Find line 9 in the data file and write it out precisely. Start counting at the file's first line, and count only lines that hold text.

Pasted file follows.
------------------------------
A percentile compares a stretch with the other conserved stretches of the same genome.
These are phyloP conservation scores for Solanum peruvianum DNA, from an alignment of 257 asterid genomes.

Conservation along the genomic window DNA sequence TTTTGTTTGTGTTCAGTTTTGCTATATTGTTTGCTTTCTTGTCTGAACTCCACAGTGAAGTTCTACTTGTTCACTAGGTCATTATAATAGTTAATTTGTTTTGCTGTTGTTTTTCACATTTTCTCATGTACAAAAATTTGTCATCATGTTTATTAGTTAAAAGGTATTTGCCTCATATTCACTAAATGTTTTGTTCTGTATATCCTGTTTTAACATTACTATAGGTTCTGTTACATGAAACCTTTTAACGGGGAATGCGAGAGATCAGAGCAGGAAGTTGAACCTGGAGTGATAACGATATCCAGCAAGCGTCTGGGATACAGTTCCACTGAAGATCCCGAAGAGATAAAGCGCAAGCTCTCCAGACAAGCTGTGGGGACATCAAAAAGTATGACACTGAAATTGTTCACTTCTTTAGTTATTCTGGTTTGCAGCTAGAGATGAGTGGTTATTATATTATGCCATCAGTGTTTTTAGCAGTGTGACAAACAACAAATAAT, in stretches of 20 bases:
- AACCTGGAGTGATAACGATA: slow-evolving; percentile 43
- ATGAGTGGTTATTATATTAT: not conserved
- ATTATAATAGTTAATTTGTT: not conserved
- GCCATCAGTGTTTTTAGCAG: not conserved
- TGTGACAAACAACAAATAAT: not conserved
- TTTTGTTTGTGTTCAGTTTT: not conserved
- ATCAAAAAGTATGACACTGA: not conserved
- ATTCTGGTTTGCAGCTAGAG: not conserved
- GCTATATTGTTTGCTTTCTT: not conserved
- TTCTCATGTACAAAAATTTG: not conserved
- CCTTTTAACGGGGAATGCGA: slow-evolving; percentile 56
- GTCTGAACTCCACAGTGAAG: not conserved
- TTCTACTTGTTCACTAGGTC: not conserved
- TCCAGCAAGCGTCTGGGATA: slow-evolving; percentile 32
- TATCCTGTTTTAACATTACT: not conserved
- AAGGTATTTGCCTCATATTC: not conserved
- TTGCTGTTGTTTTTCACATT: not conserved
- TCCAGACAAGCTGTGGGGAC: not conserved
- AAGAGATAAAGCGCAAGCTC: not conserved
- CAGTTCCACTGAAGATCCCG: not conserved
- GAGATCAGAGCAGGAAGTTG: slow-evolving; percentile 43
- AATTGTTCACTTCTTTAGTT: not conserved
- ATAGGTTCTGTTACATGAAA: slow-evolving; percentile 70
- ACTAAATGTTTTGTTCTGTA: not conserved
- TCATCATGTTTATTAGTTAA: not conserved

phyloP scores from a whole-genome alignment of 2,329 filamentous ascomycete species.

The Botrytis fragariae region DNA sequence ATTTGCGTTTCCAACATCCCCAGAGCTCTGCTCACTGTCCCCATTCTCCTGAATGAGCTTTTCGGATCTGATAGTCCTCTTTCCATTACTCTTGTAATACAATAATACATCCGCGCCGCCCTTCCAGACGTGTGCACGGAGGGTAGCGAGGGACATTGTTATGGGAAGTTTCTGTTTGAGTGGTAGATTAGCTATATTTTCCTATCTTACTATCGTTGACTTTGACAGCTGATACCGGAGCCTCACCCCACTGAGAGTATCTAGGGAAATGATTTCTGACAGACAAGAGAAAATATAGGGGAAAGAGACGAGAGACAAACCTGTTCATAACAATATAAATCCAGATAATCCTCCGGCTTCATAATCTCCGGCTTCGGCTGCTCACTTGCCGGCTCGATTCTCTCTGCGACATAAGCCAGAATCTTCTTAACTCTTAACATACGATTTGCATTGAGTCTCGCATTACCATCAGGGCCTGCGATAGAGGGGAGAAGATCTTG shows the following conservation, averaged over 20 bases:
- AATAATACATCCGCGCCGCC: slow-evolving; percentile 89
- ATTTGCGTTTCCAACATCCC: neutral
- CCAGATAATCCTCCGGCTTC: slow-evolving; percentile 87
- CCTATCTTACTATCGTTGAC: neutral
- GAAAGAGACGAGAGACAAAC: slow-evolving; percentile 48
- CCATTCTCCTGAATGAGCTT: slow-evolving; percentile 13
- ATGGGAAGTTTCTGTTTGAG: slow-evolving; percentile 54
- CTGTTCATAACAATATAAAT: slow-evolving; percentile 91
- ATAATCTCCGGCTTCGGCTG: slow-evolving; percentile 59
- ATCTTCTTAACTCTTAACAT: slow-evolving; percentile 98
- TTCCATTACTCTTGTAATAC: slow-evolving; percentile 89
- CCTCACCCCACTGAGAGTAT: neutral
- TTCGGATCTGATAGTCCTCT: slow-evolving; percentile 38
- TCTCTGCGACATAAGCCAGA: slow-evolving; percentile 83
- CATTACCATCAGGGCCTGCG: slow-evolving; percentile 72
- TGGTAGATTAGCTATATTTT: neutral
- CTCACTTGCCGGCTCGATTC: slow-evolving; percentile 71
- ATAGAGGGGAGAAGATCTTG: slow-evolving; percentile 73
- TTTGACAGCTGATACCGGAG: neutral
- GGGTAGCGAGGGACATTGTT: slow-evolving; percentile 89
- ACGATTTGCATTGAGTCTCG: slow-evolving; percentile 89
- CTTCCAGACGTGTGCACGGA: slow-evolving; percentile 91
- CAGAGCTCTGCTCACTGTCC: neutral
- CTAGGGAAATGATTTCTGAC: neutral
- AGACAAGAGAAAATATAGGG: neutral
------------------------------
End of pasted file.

- TTTTGTTTGTGTTCAGTTTT: not conserved